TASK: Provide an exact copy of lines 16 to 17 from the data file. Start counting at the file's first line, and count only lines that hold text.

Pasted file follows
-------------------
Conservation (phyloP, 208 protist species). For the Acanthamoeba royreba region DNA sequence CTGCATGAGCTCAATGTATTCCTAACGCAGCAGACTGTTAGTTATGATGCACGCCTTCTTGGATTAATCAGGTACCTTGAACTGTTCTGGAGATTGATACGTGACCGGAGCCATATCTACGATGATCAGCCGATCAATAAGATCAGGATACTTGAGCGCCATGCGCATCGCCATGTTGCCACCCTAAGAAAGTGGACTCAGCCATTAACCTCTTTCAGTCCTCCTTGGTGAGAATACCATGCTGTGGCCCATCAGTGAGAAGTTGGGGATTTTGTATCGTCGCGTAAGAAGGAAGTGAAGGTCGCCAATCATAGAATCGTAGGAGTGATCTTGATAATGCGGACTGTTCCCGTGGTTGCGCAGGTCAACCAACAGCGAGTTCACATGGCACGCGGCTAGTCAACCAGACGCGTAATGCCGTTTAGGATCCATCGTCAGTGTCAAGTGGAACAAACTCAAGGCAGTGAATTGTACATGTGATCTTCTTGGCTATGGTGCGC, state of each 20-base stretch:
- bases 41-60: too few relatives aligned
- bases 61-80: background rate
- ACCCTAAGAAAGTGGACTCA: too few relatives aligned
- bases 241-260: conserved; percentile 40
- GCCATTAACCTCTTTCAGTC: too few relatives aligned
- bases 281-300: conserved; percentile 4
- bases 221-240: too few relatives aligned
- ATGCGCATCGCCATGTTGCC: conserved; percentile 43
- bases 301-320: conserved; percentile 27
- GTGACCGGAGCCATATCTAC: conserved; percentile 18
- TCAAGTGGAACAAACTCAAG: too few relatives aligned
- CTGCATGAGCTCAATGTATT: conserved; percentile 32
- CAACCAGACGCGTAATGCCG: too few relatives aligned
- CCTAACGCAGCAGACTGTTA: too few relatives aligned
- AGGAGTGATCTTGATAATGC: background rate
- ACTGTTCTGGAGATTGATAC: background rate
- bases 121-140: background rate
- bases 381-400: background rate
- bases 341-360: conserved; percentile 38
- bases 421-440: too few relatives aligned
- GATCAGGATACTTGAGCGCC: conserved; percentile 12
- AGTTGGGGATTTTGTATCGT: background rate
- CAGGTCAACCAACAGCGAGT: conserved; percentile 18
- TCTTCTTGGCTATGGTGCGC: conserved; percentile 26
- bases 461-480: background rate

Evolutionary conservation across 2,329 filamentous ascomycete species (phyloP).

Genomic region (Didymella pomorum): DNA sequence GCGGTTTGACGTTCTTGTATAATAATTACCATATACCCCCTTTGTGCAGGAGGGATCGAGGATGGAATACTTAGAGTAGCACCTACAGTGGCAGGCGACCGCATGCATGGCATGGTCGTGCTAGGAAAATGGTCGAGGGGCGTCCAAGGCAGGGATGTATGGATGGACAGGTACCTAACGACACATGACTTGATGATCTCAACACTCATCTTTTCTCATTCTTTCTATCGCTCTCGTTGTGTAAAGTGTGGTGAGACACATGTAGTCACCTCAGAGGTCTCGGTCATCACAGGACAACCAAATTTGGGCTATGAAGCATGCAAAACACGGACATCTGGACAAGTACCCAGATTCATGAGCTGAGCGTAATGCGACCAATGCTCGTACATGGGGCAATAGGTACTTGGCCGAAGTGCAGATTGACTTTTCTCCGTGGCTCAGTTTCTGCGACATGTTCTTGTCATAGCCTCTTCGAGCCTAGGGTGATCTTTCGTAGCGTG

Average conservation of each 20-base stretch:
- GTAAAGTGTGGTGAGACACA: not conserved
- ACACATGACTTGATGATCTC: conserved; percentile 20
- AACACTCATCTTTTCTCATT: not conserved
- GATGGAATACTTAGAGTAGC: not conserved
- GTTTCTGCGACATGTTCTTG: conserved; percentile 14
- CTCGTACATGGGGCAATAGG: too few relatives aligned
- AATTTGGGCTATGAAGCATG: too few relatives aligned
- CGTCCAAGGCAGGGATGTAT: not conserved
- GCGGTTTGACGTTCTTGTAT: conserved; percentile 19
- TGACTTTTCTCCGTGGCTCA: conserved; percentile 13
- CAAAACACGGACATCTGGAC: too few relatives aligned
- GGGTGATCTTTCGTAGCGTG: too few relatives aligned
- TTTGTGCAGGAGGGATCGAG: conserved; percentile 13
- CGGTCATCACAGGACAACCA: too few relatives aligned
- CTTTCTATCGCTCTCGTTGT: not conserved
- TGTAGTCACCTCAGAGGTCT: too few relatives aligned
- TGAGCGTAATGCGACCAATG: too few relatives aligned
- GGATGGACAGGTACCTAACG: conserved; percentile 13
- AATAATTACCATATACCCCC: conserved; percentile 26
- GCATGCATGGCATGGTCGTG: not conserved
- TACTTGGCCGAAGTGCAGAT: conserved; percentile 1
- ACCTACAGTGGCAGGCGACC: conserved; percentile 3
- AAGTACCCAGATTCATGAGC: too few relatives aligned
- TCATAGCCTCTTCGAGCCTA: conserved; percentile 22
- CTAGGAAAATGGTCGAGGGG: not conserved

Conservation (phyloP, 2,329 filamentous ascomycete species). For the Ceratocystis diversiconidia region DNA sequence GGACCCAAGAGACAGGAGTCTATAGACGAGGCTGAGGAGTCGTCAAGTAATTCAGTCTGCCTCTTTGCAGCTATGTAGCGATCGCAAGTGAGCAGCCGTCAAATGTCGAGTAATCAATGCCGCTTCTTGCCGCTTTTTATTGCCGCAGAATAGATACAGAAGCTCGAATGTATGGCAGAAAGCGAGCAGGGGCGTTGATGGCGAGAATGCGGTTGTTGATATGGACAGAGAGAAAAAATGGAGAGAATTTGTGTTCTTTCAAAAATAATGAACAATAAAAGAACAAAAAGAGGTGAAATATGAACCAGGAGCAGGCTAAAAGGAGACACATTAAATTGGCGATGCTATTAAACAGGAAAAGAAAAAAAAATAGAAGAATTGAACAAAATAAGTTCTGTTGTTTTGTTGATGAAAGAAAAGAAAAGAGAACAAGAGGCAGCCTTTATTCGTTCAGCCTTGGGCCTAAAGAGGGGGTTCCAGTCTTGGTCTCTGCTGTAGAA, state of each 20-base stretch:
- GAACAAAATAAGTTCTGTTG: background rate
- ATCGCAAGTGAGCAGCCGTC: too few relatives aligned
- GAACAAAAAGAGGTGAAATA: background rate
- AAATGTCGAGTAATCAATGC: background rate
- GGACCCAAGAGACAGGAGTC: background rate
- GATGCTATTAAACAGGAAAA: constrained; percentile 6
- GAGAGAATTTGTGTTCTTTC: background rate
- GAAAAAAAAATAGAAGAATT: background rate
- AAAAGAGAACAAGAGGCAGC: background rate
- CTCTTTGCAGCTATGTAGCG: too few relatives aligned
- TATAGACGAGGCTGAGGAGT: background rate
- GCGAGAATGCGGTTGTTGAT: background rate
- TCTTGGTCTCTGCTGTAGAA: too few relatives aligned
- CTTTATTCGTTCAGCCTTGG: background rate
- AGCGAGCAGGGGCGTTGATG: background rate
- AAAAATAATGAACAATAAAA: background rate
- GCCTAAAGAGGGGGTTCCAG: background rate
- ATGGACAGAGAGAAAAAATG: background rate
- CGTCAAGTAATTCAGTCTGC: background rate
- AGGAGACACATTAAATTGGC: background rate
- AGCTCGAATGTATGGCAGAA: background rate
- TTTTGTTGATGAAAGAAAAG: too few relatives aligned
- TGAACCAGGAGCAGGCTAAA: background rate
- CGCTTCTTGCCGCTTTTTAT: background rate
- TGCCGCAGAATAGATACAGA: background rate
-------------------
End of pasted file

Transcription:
- AGGAGTGATCTTGATAATGC: background rate
- ACTGTTCTGGAGATTGATAC: background rate